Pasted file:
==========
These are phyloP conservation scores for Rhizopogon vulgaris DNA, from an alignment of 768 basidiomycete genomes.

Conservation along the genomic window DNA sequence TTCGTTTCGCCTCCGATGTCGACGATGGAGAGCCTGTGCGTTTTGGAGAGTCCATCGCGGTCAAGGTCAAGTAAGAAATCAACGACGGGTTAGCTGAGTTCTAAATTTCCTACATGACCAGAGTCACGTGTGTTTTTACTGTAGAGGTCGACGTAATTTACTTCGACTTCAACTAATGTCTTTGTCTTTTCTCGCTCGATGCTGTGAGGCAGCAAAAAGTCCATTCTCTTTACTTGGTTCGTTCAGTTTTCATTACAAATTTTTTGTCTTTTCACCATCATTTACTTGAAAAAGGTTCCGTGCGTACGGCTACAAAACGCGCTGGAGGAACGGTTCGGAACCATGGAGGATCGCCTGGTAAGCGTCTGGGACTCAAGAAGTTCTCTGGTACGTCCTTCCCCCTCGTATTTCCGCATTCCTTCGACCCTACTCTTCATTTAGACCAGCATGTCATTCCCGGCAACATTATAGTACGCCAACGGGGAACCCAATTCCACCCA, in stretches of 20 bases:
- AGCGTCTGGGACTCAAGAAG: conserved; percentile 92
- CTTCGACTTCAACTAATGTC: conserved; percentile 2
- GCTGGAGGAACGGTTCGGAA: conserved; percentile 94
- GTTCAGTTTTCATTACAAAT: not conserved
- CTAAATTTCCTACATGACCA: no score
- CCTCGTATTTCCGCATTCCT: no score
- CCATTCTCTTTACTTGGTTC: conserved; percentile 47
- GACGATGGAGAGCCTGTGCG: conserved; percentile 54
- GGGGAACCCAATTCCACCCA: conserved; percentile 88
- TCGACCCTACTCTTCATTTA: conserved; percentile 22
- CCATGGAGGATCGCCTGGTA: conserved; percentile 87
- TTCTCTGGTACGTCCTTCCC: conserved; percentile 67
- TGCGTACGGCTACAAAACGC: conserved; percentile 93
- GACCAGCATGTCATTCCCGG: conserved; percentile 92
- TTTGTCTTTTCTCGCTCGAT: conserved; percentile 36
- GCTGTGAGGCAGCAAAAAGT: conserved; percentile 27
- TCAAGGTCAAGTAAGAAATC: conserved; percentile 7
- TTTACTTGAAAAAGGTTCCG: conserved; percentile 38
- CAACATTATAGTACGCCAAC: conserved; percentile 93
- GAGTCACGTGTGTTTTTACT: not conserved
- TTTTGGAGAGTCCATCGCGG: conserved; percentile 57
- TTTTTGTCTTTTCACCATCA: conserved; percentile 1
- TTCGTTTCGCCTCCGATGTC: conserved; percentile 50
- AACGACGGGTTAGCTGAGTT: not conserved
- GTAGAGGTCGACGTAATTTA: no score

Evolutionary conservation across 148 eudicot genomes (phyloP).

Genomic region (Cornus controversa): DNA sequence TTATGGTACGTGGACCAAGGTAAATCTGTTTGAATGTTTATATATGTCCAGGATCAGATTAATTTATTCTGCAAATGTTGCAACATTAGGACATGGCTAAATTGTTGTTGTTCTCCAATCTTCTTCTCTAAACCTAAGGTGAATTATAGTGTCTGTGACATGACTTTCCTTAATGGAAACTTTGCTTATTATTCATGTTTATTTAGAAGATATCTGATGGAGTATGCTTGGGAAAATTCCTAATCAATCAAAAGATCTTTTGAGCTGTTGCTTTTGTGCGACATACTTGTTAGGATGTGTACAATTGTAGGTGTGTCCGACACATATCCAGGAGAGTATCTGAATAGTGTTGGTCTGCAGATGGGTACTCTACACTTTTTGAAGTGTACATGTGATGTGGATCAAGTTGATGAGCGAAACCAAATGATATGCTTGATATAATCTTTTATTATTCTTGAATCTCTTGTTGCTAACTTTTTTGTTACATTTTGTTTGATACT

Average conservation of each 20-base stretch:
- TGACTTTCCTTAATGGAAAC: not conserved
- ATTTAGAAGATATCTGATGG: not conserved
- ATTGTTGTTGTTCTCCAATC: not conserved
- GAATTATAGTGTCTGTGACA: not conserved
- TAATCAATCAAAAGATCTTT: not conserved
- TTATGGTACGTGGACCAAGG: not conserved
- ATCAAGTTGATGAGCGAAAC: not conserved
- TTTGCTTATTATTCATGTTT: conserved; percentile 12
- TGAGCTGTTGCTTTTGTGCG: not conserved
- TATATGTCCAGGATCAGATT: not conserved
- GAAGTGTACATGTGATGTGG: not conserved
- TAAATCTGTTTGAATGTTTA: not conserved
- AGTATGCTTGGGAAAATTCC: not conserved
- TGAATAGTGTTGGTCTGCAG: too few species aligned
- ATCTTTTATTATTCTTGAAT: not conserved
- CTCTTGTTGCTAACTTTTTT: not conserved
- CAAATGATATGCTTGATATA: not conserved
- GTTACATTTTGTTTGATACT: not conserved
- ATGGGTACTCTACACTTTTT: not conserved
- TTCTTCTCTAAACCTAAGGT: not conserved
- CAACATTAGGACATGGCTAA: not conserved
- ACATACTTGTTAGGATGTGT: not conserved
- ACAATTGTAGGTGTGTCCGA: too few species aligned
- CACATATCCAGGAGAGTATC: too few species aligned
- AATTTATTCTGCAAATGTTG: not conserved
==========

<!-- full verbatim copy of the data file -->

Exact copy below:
These are phyloP conservation scores for Rhizopogon vulgaris DNA, from an alignment of 768 basidiomycete genomes.

Conservation along the genomic window DNA sequence TTCGTTTCGCCTCCGATGTCGACGATGGAGAGCCTGTGCGTTTTGGAGAGTCCATCGCGGTCAAGGTCAAGTAAGAAATCAACGACGGGTTAGCTGAGTTCTAAATTTCCTACATGACCAGAGTCACGTGTGTTTTTACTGTAGAGGTCGACGTAATTTACTTCGACTTCAACTAATGTCTTTGTCTTTTCTCGCTCGATGCTGTGAGGCAGCAAAAAGTCCATTCTCTTTACTTGGTTCGTTCAGTTTTCATTACAAATTTTTTGTCTTTTCACCATCATTTACTTGAAAAAGGTTCCGTGCGTACGGCTACAAAACGCGCTGGAGGAACGGTTCGGAACCATGGAGGATCGCCTGGTAAGCGTCTGGGACTCAAGAAGTTCTCTGGTACGTCCTTCCCCCTCGTATTTCCGCATTCCTTCGACCCTACTCTTCATTTAGACCAGCATGTCATTCCCGGCAACATTATAGTACGCCAACGGGGAACCCAATTCCACCCA, in stretches of 20 bases:
- AGCGTCTGGGACTCAAGAAG: conserved; percentile 92
- CTTCGACTTCAACTAATGTC: conserved; percentile 2
- GCTGGAGGAACGGTTCGGAA: conserved; percentile 94
- GTTCAGTTTTCATTACAAAT: not conserved
- CTAAATTTCCTACATGACCA: no score
- CCTCGTATTTCCGCATTCCT: no score
- CCATTCTCTTTACTTGGTTC: conserved; percentile 47
- GACGATGGAGAGCCTGTGCG: conserved; percentile 54
- GGGGAACCCAATTCCACCCA: conserved; percentile 88
- TCGACCCTACTCTTCATTTA: conserved; percentile 22
- CCATGGAGGATCGCCTGGTA: conserved; percentile 87
- TTCTCTGGTACGTCCTTCCC: conserved; percentile 67
- TGCGTACGGCTACAAAACGC: conserved; percentile 93
- GACCAGCATGTCATTCCCGG: conserved; percentile 92
- TTTGTCTTTTCTCGCTCGAT: conserved; percentile 36
- GCTGTGAGGCAGCAAAAAGT: conserved; percentile 27
- TCAAGGTCAAGTAAGAAATC: conserved; percentile 7
- TTTACTTGAAAAAGGTTCCG: conserved; percentile 38
- CAACATTATAGTACGCCAAC: conserved; percentile 93
- GAGTCACGTGTGTTTTTACT: not conserved
- TTTTGGAGAGTCCATCGCGG: conserved; percentile 57
- TTTTTGTCTTTTCACCATCA: conserved; percentile 1
- TTCGTTTCGCCTCCGATGTC: conserved; percentile 50
- AACGACGGGTTAGCTGAGTT: not conserved
- GTAGAGGTCGACGTAATTTA: no score

Evolutionary conservation across 148 eudicot genomes (phyloP).

Genomic region (Cornus controversa): DNA sequence TTATGGTACGTGGACCAAGGTAAATCTGTTTGAATGTTTATATATGTCCAGGATCAGATTAATTTATTCTGCAAATGTTGCAACATTAGGACATGGCTAAATTGTTGTTGTTCTCCAATCTTCTTCTCTAAACCTAAGGTGAATTATAGTGTCTGTGACATGACTTTCCTTAATGGAAACTTTGCTTATTATTCATGTTTATTTAGAAGATATCTGATGGAGTATGCTTGGGAAAATTCCTAATCAATCAAAAGATCTTTTGAGCTGTTGCTTTTGTGCGACATACTTGTTAGGATGTGTACAATTGTAGGTGTGTCCGACACATATCCAGGAGAGTATCTGAATAGTGTTGGTCTGCAGATGGGTACTCTACACTTTTTGAAGTGTACATGTGATGTGGATCAAGTTGATGAGCGAAACCAAATGATATGCTTGATATAATCTTTTATTATTCTTGAATCTCTTGTTGCTAACTTTTTTGTTACATTTTGTTTGATACT

Average conservation of each 20-base stretch:
- TGACTTTCCTTAATGGAAAC: not conserved
- ATTTAGAAGATATCTGATGG: not conserved
- ATTGTTGTTGTTCTCCAATC: not conserved
- GAATTATAGTGTCTGTGACA: not conserved
- TAATCAATCAAAAGATCTTT: not conserved
- TTATGGTACGTGGACCAAGG: not conserved
- ATCAAGTTGATGAGCGAAAC: not conserved
- TTTGCTTATTATTCATGTTT: conserved; percentile 12
- TGAGCTGTTGCTTTTGTGCG: not conserved
- TATATGTCCAGGATCAGATT: not conserved
- GAAGTGTACATGTGATGTGG: not conserved
- TAAATCTGTTTGAATGTTTA: not conserved
- AGTATGCTTGGGAAAATTCC: not conserved
- TGAATAGTGTTGGTCTGCAG: too few species aligned
- ATCTTTTATTATTCTTGAAT: not conserved
- CTCTTGTTGCTAACTTTTTT: not conserved
- CAAATGATATGCTTGATATA: not conserved
- GTTACATTTTGTTTGATACT: not conserved
- ATGGGTACTCTACACTTTTT: not conserved
- TTCTTCTCTAAACCTAAGGT: not conserved
- CAACATTAGGACATGGCTAA: not conserved
- ACATACTTGTTAGGATGTGT: not conserved
- ACAATTGTAGGTGTGTCCGA: too few species aligned
- CACATATCCAGGAGAGTATC: too few species aligned
- AATTTATTCTGCAAATGTTG: not conserved